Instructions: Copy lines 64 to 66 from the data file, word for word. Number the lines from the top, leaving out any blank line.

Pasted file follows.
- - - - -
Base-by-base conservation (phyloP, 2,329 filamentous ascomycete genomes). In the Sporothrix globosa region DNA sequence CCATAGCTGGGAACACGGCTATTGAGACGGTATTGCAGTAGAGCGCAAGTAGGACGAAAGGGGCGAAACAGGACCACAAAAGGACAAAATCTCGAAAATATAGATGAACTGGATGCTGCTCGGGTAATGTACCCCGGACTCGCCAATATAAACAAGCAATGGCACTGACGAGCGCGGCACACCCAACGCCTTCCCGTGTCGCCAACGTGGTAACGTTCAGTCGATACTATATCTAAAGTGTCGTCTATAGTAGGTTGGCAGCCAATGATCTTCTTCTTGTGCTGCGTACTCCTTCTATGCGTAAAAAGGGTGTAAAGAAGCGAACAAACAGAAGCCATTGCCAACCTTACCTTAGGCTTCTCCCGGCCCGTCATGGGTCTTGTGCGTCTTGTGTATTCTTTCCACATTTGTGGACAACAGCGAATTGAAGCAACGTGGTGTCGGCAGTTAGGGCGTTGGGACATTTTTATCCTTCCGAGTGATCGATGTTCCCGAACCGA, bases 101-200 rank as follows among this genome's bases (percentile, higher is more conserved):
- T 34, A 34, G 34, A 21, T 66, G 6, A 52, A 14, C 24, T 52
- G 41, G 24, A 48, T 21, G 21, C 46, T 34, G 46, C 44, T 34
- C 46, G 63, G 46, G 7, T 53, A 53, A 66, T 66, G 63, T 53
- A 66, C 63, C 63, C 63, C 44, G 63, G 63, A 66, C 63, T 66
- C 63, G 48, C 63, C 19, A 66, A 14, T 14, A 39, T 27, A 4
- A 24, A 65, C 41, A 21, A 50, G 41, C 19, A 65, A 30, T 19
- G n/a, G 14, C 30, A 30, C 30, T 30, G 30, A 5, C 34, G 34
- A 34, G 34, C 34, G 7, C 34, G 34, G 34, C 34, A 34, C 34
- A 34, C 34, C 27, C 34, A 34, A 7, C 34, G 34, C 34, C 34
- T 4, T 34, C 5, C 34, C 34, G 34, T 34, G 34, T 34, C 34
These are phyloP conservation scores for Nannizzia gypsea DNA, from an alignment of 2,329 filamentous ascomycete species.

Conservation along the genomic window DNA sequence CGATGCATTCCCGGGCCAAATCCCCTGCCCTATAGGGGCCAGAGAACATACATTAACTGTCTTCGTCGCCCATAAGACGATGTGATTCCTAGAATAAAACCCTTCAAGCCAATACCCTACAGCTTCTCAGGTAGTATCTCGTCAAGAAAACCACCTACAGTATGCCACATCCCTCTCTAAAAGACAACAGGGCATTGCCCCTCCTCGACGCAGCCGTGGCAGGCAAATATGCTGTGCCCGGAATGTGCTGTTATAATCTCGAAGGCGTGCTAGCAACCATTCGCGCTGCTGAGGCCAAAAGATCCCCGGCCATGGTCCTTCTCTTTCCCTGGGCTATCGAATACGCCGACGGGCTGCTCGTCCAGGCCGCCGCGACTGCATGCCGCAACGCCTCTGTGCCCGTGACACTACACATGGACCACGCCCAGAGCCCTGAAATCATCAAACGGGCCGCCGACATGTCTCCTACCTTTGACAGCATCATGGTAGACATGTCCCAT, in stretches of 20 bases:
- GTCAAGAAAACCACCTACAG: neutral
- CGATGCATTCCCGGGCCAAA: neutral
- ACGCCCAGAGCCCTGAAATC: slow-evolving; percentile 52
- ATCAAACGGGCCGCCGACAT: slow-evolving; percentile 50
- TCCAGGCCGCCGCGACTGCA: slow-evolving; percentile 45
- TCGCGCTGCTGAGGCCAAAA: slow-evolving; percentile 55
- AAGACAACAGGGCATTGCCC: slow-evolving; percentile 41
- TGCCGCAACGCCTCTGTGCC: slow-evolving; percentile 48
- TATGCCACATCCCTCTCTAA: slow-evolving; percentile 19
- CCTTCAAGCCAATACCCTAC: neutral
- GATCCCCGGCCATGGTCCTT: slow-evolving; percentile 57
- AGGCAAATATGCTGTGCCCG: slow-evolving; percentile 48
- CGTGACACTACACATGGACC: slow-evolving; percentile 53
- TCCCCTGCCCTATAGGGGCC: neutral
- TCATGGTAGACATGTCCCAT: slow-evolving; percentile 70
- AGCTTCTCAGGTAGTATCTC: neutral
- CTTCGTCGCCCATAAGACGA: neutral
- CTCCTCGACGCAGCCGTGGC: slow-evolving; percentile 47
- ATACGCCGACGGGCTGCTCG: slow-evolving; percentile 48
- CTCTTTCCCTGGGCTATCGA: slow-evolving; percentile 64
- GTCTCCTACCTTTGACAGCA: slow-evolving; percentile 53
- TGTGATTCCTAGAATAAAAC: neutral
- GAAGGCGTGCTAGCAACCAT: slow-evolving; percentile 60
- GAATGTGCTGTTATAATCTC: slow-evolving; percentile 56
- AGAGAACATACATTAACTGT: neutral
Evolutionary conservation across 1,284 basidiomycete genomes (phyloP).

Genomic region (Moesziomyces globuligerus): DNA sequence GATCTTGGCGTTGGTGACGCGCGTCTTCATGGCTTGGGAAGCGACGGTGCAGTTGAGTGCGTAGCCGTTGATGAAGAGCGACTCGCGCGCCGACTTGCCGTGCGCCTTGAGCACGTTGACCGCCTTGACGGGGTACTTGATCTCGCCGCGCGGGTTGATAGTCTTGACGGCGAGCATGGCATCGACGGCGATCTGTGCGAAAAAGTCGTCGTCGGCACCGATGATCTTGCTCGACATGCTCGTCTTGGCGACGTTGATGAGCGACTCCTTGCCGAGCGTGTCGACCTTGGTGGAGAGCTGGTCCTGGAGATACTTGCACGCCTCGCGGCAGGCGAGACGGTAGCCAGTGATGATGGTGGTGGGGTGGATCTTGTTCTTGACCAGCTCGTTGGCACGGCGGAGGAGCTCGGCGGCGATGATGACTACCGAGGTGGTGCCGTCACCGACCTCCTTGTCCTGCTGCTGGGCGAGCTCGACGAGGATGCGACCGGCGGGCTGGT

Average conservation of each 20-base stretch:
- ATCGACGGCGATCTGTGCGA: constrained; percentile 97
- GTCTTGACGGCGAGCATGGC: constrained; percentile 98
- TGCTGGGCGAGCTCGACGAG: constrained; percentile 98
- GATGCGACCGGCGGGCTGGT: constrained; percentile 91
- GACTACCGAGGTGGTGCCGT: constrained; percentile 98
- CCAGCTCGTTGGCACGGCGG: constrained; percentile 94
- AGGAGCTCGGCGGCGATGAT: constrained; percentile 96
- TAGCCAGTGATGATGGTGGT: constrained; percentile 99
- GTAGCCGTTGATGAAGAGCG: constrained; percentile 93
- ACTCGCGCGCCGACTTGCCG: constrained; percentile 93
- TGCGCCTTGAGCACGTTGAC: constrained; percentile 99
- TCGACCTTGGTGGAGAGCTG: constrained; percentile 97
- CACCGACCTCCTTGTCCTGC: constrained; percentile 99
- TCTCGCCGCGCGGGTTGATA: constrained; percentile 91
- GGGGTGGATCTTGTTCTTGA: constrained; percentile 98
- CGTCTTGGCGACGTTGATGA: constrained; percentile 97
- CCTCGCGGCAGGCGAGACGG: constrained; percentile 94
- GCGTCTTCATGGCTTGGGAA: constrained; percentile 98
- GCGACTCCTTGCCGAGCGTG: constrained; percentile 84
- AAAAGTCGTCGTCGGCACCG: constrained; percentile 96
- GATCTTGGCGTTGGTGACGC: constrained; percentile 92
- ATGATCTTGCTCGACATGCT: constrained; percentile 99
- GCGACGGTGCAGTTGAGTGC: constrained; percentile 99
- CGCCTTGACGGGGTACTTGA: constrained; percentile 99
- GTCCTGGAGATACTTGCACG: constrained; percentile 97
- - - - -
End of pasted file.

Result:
- GCGACGGTGCAGTTGAGTGC: constrained; percentile 99
- CGCCTTGACGGGGTACTTGA: constrained; percentile 99
- GTCCTGGAGATACTTGCACG: constrained; percentile 97